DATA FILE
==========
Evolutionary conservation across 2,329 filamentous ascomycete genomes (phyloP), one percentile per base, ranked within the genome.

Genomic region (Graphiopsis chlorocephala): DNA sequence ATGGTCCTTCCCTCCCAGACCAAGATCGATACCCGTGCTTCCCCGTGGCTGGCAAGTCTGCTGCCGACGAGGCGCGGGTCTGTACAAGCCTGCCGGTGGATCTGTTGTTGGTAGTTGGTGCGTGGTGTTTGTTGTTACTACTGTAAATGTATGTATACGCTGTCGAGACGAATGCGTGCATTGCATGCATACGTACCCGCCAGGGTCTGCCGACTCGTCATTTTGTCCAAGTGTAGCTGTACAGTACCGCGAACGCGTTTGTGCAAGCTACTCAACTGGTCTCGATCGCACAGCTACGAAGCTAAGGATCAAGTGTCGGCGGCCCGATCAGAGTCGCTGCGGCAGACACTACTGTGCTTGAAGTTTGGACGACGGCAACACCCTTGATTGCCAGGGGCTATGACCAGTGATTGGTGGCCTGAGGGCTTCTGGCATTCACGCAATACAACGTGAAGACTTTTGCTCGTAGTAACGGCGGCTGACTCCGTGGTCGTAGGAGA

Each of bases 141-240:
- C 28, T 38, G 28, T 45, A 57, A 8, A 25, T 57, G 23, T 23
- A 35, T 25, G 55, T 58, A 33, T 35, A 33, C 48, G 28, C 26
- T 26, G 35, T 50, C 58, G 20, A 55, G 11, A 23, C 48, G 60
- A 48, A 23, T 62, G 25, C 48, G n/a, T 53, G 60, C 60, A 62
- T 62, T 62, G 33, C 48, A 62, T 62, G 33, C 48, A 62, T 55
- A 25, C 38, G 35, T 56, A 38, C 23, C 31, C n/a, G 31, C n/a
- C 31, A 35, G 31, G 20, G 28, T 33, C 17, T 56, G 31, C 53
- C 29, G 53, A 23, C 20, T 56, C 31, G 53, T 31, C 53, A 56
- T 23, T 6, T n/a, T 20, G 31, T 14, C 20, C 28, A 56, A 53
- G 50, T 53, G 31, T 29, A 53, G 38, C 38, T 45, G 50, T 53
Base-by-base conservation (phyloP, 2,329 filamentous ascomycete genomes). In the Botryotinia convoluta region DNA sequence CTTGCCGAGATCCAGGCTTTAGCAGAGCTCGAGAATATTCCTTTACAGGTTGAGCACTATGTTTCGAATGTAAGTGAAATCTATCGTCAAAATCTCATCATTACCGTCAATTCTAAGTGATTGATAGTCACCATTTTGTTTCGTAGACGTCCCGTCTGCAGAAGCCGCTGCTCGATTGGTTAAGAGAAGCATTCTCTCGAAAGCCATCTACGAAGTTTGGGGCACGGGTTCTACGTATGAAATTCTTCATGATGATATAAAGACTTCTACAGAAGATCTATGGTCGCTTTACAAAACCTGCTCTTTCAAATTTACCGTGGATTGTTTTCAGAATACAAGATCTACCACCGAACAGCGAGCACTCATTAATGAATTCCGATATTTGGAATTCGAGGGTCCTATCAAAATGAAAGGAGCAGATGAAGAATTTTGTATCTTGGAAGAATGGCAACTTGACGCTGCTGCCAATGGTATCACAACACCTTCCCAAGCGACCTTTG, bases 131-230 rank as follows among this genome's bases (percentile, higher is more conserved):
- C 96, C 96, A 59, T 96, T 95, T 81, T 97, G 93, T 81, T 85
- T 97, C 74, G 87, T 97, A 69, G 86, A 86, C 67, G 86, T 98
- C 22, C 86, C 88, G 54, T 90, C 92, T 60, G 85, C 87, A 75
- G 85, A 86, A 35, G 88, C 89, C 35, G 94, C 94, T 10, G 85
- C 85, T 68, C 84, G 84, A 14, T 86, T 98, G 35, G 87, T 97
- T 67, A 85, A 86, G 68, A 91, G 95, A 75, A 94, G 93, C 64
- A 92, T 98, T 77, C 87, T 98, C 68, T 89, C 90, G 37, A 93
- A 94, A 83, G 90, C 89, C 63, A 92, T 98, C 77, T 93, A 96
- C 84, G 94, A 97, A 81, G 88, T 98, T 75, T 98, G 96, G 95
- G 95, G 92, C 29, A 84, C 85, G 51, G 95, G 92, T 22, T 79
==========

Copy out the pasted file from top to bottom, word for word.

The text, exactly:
Evolutionary conservation across 2,329 filamentous ascomycete genomes (phyloP), one percentile per base, ranked within the genome.

Genomic region (Graphiopsis chlorocephala): DNA sequence ATGGTCCTTCCCTCCCAGACCAAGATCGATACCCGTGCTTCCCCGTGGCTGGCAAGTCTGCTGCCGACGAGGCGCGGGTCTGTACAAGCCTGCCGGTGGATCTGTTGTTGGTAGTTGGTGCGTGGTGTTTGTTGTTACTACTGTAAATGTATGTATACGCTGTCGAGACGAATGCGTGCATTGCATGCATACGTACCCGCCAGGGTCTGCCGACTCGTCATTTTGTCCAAGTGTAGCTGTACAGTACCGCGAACGCGTTTGTGCAAGCTACTCAACTGGTCTCGATCGCACAGCTACGAAGCTAAGGATCAAGTGTCGGCGGCCCGATCAGAGTCGCTGCGGCAGACACTACTGTGCTTGAAGTTTGGACGACGGCAACACCCTTGATTGCCAGGGGCTATGACCAGTGATTGGTGGCCTGAGGGCTTCTGGCATTCACGCAATACAACGTGAAGACTTTTGCTCGTAGTAACGGCGGCTGACTCCGTGGTCGTAGGAGA

Each of bases 141-240:
- C 28, T 38, G 28, T 45, A 57, A 8, A 25, T 57, G 23, T 23
- A 35, T 25, G 55, T 58, A 33, T 35, A 33, C 48, G 28, C 26
- T 26, G 35, T 50, C 58, G 20, A 55, G 11, A 23, C 48, G 60
- A 48, A 23, T 62, G 25, C 48, G n/a, T 53, G 60, C 60, A 62
- T 62, T 62, G 33, C 48, A 62, T 62, G 33, C 48, A 62, T 55
- A 25, C 38, G 35, T 56, A 38, C 23, C 31, C n/a, G 31, C n/a
- C 31, A 35, G 31, G 20, G 28, T 33, C 17, T 56, G 31, C 53
- C 29, G 53, A 23, C 20, T 56, C 31, G 53, T 31, C 53, A 56
- T 23, T 6, T n/a, T 20, G 31, T 14, C 20, C 28, A 56, A 53
- G 50, T 53, G 31, T 29, A 53, G 38, C 38, T 45, G 50, T 53
Base-by-base conservation (phyloP, 2,329 filamentous ascomycete genomes). In the Botryotinia convoluta region DNA sequence CTTGCCGAGATCCAGGCTTTAGCAGAGCTCGAGAATATTCCTTTACAGGTTGAGCACTATGTTTCGAATGTAAGTGAAATCTATCGTCAAAATCTCATCATTACCGTCAATTCTAAGTGATTGATAGTCACCATTTTGTTTCGTAGACGTCCCGTCTGCAGAAGCCGCTGCTCGATTGGTTAAGAGAAGCATTCTCTCGAAAGCCATCTACGAAGTTTGGGGCACGGGTTCTACGTATGAAATTCTTCATGATGATATAAAGACTTCTACAGAAGATCTATGGTCGCTTTACAAAACCTGCTCTTTCAAATTTACCGTGGATTGTTTTCAGAATACAAGATCTACCACCGAACAGCGAGCACTCATTAATGAATTCCGATATTTGGAATTCGAGGGTCCTATCAAAATGAAAGGAGCAGATGAAGAATTTTGTATCTTGGAAGAATGGCAACTTGACGCTGCTGCCAATGGTATCACAACACCTTCCCAAGCGACCTTTG, bases 131-230 rank as follows among this genome's bases (percentile, higher is more conserved):
- C 96, C 96, A 59, T 96, T 95, T 81, T 97, G 93, T 81, T 85
- T 97, C 74, G 87, T 97, A 69, G 86, A 86, C 67, G 86, T 98
- C 22, C 86, C 88, G 54, T 90, C 92, T 60, G 85, C 87, A 75
- G 85, A 86, A 35, G 88, C 89, C 35, G 94, C 94, T 10, G 85
- C 85, T 68, C 84, G 84, A 14, T 86, T 98, G 35, G 87, T 97
- T 67, A 85, A 86, G 68, A 91, G 95, A 75, A 94, G 93, C 64
- A 92, T 98, T 77, C 87, T 98, C 68, T 89, C 90, G 37, A 93
- A 94, A 83, G 90, C 89, C 63, A 92, T 98, C 77, T 93, A 96
- C 84, G 94, A 97, A 81, G 88, T 98, T 75, T 98, G 96, G 95
- G 95, G 92, C 29, A 84, C 85, G 51, G 95, G 92, T 22, T 79